Battle Beneath the Earth (1967)

USA, UK, 1967
91m 21s
35mm film, Technicolor
mono, English

An American/British science fiction film directed by Montgomery Tully. Production began on 14 November 1966.

Plot Summary

A Chinese plot to attack the States by stealth involves the construction of a network of massive tunnels from China to the USA. The technology being used by a renegade Chinese general to mount the attack is undetectable and nuclear weapons are being planted at key locations…


Directed by: Montgomery Tully
© MCMLXVII by Metro-Goldwyn-Mayer Inc.
Metro-Goldwyn-Mayer presents a Reynolds-Vetter production
Executive Producer: Charles F. Vetter
Produced by: Charles Reynolds
Production Manager: Ronnie Bear
Original Story and Screenplay by: L.Z. Hargreaves
Assistant Director: Pat Kelly
Photographed in Technicolor by: Kenneth Talbot
Camera Operator: Alan McCabe
Supervising Editor: Sidney Stone
Music by: Ken Jones
Recording Supervisor: A.W. Watkins
Sound Recording: J.B. Smith, Jerry Turner
Dubbing Editor: Stanley Smith
Special Effects: Tom Howard
Art Director: Jim Morahan
Made at MGM British Studios, Ltd, Boreham Wood, England

Kerwin Mathews (Commander Jonathan Shaw)
Vivienne Ventura (Tila Yung)
Robert Ayres (Admiral Felix Hillebrand)
Peter Arne (Arnold Kramer)
Al Mulock (Sergeant Marvin Mulberry)
Martin Benson (General Chan Lu)
Peter Elliott (Kengh Lee)
Earl Cameron (Sergeant Seth Hawkins)
Edward Bishop (Lieutenant Commander Vance Cassidy)
Bill Nagy (Colonel Talbot Wilson)
Sarah Brackett (Meg Webson)
John Brandon (Major Frank Cannon)
David Spenser (Major Chai)
Michael McStay (train commander)
Paula Li Shiu (Dr Arnn)
Carl Jaffe (Dr Galiant)
Norma West (Susan Kramer)
Larry Cross (broadcaster)
Bessie Love (matron)
Bee Duffell (matron’s friend)
Bill Hutchinson (Lanchek)
Martin Terry (mine foreman)
Frank Lieberman, Roy Pattison (policemen)
Chela Matthison (nurse)

Alternative Titles

Battle beneath the Sea – alternative title


Variety vol.250 no.13 (15 May 1968) p.26
It’s a well-made film, once the premise is established after a slow opening, and should benefit by smart exploitation. […] Original story and screenplay by L. Z. Hargreaves is an engaging scifi tour de force and Montgomery Tully’s direction maintains an appropriately fast pace. Kerwin Mathews as an American commander detailed to counter the danger does a good job in a straight part and Martin Benson is properly menacing as the Chinese general planning the giant scheme independent of Peking. Robert Ayres also is convincing as the American admiral and Peter Arne as a seismologist who has tried to warn the U.S. of its impending peril. Photography by Kenneth Talbot is interesting and special effects by Tom Howard particularly inventive. Balance of technical departments is well handled. – from a review by Whit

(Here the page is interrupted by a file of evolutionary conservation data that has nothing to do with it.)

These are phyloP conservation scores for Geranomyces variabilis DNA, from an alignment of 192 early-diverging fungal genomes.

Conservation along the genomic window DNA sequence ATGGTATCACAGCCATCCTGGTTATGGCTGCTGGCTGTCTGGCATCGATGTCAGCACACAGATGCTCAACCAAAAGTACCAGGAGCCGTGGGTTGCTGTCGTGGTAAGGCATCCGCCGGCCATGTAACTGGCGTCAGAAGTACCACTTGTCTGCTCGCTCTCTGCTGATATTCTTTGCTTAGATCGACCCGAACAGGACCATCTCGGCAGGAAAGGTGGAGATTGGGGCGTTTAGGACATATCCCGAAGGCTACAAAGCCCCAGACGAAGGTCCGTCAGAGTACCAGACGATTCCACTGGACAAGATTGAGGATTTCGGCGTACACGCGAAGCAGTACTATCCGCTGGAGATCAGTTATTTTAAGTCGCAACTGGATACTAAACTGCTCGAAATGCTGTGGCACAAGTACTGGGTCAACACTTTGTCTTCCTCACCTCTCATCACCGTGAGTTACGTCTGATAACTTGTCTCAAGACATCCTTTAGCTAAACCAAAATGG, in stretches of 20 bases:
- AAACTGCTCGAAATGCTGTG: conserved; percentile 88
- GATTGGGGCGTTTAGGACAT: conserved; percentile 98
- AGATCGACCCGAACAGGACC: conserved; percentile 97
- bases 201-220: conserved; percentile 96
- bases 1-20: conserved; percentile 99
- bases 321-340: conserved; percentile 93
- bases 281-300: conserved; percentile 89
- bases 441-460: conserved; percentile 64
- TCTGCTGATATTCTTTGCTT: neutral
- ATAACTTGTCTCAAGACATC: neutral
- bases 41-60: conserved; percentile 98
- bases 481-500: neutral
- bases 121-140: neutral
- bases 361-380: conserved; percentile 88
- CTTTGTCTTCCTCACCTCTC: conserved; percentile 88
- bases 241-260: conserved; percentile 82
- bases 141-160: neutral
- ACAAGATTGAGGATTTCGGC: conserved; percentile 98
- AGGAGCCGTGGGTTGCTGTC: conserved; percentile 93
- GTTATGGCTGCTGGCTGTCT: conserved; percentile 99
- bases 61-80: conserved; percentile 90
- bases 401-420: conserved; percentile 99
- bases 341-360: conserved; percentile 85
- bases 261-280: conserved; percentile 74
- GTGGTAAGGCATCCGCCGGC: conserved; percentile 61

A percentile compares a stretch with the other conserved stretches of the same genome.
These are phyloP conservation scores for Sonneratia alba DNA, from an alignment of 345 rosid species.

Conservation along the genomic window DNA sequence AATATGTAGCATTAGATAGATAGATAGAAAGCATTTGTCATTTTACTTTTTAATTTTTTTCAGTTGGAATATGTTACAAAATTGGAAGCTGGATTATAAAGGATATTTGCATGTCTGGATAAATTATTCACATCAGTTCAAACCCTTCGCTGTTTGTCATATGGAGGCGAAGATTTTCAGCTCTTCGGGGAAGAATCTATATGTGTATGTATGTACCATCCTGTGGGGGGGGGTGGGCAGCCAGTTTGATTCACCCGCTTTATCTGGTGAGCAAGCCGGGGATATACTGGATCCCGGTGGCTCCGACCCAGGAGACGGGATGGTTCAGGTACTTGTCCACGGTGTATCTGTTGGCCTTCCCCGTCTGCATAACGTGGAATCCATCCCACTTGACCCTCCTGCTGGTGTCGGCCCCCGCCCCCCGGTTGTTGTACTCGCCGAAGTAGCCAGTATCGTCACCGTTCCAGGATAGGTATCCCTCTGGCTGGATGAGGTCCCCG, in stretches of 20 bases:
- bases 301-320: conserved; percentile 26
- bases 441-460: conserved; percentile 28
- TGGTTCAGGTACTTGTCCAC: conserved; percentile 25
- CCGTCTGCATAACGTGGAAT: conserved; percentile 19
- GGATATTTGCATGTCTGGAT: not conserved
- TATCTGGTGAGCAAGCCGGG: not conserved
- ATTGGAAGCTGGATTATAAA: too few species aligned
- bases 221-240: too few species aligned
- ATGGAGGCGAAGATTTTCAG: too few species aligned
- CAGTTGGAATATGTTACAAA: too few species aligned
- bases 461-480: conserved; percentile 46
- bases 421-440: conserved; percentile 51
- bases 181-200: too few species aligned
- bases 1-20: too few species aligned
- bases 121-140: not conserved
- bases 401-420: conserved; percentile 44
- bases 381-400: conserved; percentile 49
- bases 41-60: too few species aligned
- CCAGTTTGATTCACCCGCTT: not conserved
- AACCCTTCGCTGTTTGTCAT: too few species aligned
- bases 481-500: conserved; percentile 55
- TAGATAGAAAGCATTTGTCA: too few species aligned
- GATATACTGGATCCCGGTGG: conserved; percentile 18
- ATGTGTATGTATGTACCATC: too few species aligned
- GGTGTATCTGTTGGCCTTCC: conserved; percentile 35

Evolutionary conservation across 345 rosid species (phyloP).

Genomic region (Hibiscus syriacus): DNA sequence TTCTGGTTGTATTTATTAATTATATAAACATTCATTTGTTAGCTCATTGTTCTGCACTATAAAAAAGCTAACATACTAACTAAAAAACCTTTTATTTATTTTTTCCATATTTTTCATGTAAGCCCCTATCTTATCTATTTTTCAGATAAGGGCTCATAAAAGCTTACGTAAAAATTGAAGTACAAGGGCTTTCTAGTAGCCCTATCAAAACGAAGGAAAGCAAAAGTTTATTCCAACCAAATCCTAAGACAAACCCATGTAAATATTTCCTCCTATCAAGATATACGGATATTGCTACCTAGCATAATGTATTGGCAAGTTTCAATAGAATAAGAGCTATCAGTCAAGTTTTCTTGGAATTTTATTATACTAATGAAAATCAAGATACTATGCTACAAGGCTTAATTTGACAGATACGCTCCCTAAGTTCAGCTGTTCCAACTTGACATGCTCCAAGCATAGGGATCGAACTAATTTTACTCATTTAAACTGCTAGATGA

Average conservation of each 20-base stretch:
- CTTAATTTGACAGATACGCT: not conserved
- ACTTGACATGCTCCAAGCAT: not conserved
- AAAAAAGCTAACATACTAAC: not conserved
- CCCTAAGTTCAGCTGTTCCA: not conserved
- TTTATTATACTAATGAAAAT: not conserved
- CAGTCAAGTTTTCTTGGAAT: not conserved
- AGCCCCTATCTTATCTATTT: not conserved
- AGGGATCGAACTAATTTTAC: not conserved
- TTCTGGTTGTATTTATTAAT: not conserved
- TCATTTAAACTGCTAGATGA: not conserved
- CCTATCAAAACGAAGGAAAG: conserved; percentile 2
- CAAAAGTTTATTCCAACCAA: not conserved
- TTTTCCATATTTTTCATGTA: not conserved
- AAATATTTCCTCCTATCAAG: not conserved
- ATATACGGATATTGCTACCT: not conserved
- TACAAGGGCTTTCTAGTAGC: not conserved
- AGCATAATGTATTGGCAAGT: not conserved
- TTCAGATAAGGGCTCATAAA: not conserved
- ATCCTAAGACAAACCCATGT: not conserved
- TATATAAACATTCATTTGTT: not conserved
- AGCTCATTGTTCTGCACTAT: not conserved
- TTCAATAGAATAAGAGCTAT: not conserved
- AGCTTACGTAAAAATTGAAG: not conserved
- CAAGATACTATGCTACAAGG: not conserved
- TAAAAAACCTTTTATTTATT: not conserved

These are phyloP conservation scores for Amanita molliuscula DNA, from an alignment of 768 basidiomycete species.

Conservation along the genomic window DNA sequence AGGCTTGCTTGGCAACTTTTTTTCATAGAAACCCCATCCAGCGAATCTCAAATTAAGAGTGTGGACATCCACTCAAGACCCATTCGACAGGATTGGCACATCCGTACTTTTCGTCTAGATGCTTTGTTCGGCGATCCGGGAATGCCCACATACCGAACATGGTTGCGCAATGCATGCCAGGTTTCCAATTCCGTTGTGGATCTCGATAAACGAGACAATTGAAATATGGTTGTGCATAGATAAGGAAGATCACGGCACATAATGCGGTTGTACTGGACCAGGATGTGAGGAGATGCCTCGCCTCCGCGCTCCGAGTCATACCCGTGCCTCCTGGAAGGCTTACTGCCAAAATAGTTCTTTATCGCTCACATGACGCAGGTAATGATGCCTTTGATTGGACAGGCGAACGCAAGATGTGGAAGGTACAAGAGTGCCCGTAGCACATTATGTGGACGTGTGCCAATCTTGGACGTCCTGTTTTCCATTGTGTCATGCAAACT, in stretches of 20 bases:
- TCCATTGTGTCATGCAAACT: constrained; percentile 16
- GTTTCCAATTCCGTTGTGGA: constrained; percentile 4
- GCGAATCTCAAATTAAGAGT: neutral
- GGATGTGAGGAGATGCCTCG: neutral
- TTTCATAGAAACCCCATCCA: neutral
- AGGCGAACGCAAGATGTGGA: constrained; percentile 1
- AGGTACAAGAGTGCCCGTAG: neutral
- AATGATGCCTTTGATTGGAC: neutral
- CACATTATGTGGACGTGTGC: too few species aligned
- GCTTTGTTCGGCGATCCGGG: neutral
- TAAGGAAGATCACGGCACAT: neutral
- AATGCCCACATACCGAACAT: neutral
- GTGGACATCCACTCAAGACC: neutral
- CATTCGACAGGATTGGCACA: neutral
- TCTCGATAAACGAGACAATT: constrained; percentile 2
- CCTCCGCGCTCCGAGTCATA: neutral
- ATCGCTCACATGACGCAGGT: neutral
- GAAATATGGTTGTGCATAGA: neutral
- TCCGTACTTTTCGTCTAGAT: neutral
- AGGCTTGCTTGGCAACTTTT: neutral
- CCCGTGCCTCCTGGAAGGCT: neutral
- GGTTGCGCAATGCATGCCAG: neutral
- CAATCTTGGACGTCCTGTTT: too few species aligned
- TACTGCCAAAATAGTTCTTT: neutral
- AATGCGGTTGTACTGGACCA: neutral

Monthly Film Bulletin vol.36 no.421 (February 1969) p.30
Schoolboy comic-strip capers, involving subterranean constructions, hydroponic farms (“enforced growth under solaric light” the Chinese scientist explains), laser beams, nuclear bombs and sinister Oriental villains. Nothing is quite so fanciful, though, as the finale, in which hero and heroine, with only ten minutes to run to safety after setting off an atom bomb, emerge in a volcano and stand looking at the glare of the nuclear explosion with not even a blink of their unshielded eyes. Delightfully nonsensical, the film is at least a variation on the usual SF themes, and very properly everyone acts with deadpan solemnity. – from an uncredited review



  • The Daily Cinema no.9613 (16 December 1968) p.18 – credits, review
  • Films and Filming vol.15 no.6 (March 1969) p.55 – credits, review
  • The Hollywood Reporter vol.200 no.47 (13 May 1968) p.3 – credits, review
  • Kine Weekly no.3193 (21 December 1968) p.19 – credits, review
  • Monthly Film Bulletin vol.36 no.421 (February 1969) p.30 – credits, review
  • Variety vol.250 no.13 (15 May 1968) p.26 – credits, review (by Whit)


  • Aurum Film Encyclopedia: Science Fiction by Phil Hardy (ed) p.260
  • Feature Films, 1960-1969: A Filmography of English-language and Major Foreign-language United States Releases by Harris M. Lentz III p.27-28
  • Hoffman’s Guide to SF, Horror and Fantasy Movies 1991-1992 p.35 – credits, short review
  • Horror and Science Fiction Films II by Donald C. Willis p.21
  • Horror and Science Fiction Films: A Checklist by Donald C. Willis p.38 – credits
  • The International Spy Guide 001 by Richard Rhys Davies p.100 – illustrated credits, note
  • Jules Verne on Film by Thomas C. Renzi p.105
  • Nuclear Movies: A Filmography by Mick Broderick p.74
  • Reference Guide to Fantastic Films by Walt Lee p.26 –
  • The Science Fiction and Fantasy Film Handbook by Alan Frank p.18 – illustrated credits, review
  • Uneasy Dreams: The Golden Age of British Horror Films, 1956-1976 by Gary A. Smith p.36